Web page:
Yesterday, I began a series of blog posts that explores the concept of “King of the Mountain”. I explained that this was a favorite childhood game of mine and related it to the “games” we sometimes play, even as adults.
Being “King of the Mountain” as a child meant that you had climbed the summit of the “mountain” (in my case, a small hill) and that you had succeeded in maintaining that position by pushing all your friends back down the hill. While “King of the Mountain” was fun as a child, the game is synonymous with the way we sometimes act as adults. We strive to attain positions of influence and authority – none of which are necessarily bad in themselves. But, at times, we do this at the expense of other people. We can be quite ruthless in our attempts to appear greater than or more important than our peers.
Great harm can be done when we try to look too good in the eyes of others. I’m reminded of the Bible story of the Tower of Babel. The writer of Genesis states, “(The people) said to each other…‘Come, let us build ourselves a city, with a tower that reaches to the heavens, so that we may make a name for ourselves…’ ” (Genesis 11:3-4, NIV). God saw what the people were doing, attempting not only to build a structure that would reach into the heavens, but to become some sort of gods themselves, and he thwarted their plan. He confused their language and separated them so that they couldn’t do further damage.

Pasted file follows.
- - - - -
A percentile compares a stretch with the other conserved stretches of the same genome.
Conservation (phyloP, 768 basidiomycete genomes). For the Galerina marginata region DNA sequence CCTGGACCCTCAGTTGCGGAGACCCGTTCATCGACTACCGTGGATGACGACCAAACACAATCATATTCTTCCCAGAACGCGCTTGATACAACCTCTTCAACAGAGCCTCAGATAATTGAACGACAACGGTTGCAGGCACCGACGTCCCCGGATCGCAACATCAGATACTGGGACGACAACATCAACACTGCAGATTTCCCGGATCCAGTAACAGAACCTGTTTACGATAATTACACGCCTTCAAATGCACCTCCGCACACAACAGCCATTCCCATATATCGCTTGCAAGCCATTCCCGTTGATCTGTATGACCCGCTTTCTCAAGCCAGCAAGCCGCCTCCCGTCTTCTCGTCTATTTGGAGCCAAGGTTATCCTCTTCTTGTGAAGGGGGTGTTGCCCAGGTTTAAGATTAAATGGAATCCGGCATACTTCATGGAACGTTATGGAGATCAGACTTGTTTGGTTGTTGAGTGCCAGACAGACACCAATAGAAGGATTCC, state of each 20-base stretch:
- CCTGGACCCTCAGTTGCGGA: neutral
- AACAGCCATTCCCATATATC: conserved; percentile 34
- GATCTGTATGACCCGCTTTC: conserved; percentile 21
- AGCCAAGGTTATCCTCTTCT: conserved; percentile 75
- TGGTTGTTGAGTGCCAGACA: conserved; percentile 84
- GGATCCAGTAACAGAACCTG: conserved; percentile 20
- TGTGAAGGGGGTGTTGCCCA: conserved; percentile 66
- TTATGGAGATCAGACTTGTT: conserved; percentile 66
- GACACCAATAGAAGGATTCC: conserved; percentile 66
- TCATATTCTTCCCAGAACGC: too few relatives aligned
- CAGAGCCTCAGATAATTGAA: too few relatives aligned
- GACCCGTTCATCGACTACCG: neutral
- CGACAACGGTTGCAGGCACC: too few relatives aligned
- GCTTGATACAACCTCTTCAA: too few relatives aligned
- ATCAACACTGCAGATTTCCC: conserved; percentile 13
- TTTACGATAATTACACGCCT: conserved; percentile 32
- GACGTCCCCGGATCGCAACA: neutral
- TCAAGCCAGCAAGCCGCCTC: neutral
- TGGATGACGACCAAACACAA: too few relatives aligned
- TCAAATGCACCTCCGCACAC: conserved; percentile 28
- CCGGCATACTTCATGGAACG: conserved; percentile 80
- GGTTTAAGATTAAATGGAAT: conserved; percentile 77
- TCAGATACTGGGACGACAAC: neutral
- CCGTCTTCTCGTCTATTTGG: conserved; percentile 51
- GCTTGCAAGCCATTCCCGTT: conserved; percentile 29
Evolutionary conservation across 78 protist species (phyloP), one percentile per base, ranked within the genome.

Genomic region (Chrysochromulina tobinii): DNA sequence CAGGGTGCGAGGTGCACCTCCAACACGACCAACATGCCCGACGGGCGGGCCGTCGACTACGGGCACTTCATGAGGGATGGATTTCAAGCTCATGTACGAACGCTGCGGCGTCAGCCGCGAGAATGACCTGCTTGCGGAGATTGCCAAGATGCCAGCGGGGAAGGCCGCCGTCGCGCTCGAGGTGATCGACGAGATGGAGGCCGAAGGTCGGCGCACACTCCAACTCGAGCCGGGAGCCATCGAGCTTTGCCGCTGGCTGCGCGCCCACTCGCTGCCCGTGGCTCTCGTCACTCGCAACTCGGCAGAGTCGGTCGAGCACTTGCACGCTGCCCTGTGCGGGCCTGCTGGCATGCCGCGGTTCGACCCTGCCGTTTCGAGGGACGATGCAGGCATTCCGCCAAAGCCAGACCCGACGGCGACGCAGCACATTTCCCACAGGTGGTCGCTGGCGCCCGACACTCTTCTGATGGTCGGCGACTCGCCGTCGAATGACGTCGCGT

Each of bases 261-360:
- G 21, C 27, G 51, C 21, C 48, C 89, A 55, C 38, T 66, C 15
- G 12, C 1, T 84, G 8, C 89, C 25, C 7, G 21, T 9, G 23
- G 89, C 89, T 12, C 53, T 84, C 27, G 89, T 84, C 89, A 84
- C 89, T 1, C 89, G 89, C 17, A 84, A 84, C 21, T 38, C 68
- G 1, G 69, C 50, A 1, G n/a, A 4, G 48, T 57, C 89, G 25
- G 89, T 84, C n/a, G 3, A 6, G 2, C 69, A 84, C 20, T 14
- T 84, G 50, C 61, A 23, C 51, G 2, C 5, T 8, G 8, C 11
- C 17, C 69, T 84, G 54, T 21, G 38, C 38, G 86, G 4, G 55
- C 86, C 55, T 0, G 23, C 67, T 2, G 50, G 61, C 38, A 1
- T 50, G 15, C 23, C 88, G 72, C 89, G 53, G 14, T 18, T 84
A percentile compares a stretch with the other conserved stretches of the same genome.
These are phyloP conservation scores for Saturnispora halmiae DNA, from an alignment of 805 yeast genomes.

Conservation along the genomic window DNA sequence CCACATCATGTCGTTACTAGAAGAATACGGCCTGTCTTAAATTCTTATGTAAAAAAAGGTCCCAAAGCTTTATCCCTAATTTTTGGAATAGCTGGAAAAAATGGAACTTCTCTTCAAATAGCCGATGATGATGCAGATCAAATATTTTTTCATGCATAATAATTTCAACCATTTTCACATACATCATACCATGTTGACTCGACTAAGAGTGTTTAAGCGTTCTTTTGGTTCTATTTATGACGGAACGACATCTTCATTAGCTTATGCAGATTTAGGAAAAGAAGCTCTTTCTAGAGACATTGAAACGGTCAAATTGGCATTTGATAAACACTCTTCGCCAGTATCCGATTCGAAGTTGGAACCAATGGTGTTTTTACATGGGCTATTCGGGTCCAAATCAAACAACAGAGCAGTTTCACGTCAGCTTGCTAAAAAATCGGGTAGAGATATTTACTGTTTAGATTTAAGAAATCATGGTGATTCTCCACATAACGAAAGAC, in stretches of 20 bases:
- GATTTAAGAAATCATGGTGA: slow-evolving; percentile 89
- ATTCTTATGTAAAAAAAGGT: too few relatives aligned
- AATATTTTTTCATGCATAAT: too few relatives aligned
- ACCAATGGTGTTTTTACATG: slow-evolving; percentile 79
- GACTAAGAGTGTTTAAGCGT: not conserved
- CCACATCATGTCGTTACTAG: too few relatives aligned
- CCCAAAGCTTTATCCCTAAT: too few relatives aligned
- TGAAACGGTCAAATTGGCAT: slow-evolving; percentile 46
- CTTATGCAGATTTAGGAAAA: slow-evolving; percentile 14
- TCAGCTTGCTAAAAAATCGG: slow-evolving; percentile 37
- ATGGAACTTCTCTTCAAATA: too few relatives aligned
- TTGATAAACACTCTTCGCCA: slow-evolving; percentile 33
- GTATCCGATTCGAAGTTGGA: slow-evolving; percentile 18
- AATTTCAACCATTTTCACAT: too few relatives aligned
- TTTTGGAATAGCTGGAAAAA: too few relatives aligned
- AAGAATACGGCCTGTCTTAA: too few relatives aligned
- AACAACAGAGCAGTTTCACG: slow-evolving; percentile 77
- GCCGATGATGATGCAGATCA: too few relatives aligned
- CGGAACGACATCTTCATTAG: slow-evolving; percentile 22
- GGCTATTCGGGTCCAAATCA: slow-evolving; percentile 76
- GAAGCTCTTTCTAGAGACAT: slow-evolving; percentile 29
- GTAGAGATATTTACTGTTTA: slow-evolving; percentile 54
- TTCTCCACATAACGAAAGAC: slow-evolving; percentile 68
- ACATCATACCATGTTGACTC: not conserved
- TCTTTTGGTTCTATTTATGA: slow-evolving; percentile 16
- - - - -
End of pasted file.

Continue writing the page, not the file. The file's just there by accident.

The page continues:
At least two of the Proverbs speak of the plans of men. One of them reads, “Commit to the Lord whatever you do, and he will establish your plans” (Proverbs 16:3, NIV). The problem with the people in the above story of Babel is that they never really committed their plans to God. Why? I think it’s because they wanted to prove that they were as great as God.
A second Proverb says,“Many are the plans in a person’s heart, but it is the Lord’s purpose that prevails” (Proverbs 19:21, NIV). In other words, God’s desires will ultimately succeed over the plans of people, especially when such plans are bent only on serving oneself at the expense of others. It’s important that our plans align with what God desires. When they do, success happens and God’s purposes prevail.
In tomorrow’s “King of the Mountain” post, I’ll be talking about Herod, who was a literal king. More importantly, I’ll speak of Jesus, the “…King of kings…” (Revelation 17:14, NIV) and Savior of the world. You don’t want to miss tomorrow’s post!